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Insurance Companies and FCC See Big Future in Telemedicine

July 16, 2020 by Kate Michael
Insurance Companies and FCC See Big Future in Telemedicine
(Screen grab from Cisco video)

WASHINGTON – Whether due to office closures, fear of seeking medical assistance during the pandemic, or simply for convenience, the nation has seen a rise in telemedicine over the last four months. While telemedicine isn’t new, barriers to adoption, such as security concerns or a lack of access and availability are waning and consumer appetites for virtual services are on the rise. 

News website Axios brought together government and private sector players in the telehealth space to discuss the impact of the new tech trend on public and private care and its potential to disrupt the future of healthcare. Oscar Health CEO Mario Schlosser, Ro CEO Zach Reitano, and Chairman of the Federal Communications Commission Ajit Pai were optimistic about telehealth’s promising future.

“I would fully expect the future of the health care system… to remain at a larger degree more virtual than it has in the past,” said Schlosser. Oscar, an online insurance company founded in 2012 and available in limited parts of the country, was the first insurer to make telemedicine free of charge to its members. The network’s telemedicine doctors continue to provide virtual visits in a number of medical fields, including consultations to determine COVID-19 risk and direct members to testing.

According to Schlosser, there’s a “big chunk of healthcare that you can virtualize.” For years, telehealth’s primary purpose has been prescription refill, but based on Oscar’s data, Schlosser believes that behavioral health may be its next significant takeover share, with 60% of Oscar patients’ visits shifting online during the pandemic. Advice on chronic conditions, like diabetes, cancer, or heart disease also experienced a considerable 40-50% shift to virtual. 

“A blended approach is best… Obviously some visits must be in person,” said Schlosser, citing surgeries and maternity care visits. But given that emergency room visits decreased by 40% (and visits with kids are down 80%), the data has shown many ER visits weren’t true in-person emergencies. Schlosser believes that the transition to telehealth over the last few months wasn’t solely due to COVID-19, but is a shift in utilization that should otherwise have happened on its own.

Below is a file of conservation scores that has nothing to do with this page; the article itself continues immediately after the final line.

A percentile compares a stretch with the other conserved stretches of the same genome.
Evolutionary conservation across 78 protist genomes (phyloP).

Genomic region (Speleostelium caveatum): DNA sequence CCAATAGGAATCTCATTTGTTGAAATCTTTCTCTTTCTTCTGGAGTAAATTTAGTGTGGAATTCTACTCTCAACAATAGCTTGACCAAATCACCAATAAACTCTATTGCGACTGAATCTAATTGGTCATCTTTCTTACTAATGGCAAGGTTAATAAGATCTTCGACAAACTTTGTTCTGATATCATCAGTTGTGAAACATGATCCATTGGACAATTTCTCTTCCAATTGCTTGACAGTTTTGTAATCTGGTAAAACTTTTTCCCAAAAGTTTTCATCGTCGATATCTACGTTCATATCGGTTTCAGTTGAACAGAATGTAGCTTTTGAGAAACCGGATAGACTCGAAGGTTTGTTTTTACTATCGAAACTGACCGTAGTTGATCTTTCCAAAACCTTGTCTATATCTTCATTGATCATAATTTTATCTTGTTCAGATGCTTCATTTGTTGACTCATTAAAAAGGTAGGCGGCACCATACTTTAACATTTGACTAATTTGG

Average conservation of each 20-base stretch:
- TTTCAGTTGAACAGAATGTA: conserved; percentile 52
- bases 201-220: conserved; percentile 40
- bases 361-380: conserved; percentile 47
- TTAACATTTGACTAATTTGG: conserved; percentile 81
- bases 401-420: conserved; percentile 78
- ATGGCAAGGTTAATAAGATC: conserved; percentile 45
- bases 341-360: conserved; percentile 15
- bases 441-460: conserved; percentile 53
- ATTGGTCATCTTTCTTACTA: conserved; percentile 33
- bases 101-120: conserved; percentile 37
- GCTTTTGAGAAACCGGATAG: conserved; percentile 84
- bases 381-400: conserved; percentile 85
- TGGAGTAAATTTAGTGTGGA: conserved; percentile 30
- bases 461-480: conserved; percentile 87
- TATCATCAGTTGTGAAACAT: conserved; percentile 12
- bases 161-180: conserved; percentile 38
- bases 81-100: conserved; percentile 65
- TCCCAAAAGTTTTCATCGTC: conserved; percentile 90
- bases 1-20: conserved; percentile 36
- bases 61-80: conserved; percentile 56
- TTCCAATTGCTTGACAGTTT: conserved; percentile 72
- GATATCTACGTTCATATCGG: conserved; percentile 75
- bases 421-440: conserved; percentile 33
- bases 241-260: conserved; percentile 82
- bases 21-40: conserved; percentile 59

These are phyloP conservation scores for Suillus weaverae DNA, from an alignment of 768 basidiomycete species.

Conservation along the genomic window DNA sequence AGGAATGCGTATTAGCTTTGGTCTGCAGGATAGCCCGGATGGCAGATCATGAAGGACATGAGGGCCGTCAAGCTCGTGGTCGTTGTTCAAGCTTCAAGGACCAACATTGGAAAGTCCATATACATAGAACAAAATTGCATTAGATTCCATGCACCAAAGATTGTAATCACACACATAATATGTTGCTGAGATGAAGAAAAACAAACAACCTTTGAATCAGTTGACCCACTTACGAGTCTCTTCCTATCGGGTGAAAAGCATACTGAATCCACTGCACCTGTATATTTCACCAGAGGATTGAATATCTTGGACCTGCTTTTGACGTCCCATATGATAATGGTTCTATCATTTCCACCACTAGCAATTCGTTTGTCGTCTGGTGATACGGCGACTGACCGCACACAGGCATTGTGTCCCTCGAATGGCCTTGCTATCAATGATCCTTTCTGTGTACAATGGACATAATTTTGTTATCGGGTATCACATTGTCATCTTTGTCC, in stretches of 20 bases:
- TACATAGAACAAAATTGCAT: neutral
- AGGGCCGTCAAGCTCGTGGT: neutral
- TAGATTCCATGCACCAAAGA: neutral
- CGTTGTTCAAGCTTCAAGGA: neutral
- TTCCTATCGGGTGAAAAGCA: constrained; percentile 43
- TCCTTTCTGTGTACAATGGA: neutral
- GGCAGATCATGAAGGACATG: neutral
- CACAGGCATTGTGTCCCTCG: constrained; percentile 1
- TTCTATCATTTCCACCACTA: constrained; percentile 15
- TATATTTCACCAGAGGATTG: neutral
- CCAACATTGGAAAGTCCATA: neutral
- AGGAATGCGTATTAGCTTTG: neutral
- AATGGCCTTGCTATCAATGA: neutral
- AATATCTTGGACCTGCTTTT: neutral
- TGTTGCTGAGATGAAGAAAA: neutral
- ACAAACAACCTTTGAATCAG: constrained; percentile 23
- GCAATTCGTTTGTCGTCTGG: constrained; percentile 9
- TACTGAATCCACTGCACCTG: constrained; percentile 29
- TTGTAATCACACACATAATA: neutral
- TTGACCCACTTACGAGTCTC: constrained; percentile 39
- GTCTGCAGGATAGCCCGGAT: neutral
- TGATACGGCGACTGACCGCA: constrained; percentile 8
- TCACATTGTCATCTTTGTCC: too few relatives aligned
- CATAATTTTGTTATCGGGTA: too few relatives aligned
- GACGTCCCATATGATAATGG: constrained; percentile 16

Ro’s Reitano agrees. “There are too many patients and too few providers,” he said. And he believes Ro’s “cash pay national digital doctor’s office and pharmacy” can help change the ratio, leveraging an expert labor force to empower providers and allow them to treat more patients.

He echoes Schlosser’s sentiments that telehealth is “a complement, not a replacement,” and insists that the pandemic brought to light problems that have existed in America’s healthcare system for some time. We need to “eliminate unnecessary in-person visits and unburden the health care system,” Reitano said. Furthermore, he’s pushing telehealth to be “a catalyst to improve racial and geographic inequities.” 

The federal government has already taken some steps toward remedying these disparities as well. 

“Telehealth broadens health care access and outcomes,” said FCC’s Pai. “It’s a really powerful way to extend the expertise of some of our greatest health care professionals in this country.” 

He contends that even health care clients that may balk at telemedicine because of tech fears will come to see that virtual visits save time and effort. He also suggests the absence of a need to take off work or secure childcare as a strong benefit to consulting a professional through telehealth. 

Pai’s advocacy extended to support for telehealth in the Congressional CARES Act relief bill, and the FCC’s immediate distribution of $200 million in funds to 539 institutions providing a variety of telemedicine care in 47 states, Washington, D.C., and Guam. 

While bridging the digital divide is often presented as a telehealth challenge, Pai is using what he calls “digital opportunities” to overcome some of the obstacles and give “every person in this country who might not be able to go to a brick and mortar healthcare facility, for whatever reason, give them access through… broadband connections.” 

This has come in the form of $20 billion for the Rural Digital Opportunity Fund to extend broadband digital access to up to 6 million locations in rural America; a $9 billion 5G Fund that provides incentive for private 5G investment in underserved parts of the country that would otherwise be unlikely to receive 5G capability; a $100 million Connect Care Pilot Program that allows chronic care patients to make use of wearable tech and wireless sensors to track their vital statistics in real-time and provide assistance without waiting for symptoms to devolve into an emergency condition; and the FCC decision to open and make available more broadband spectrum so that smaller wireless carriers can extend wireless access to certain parts of the country. 

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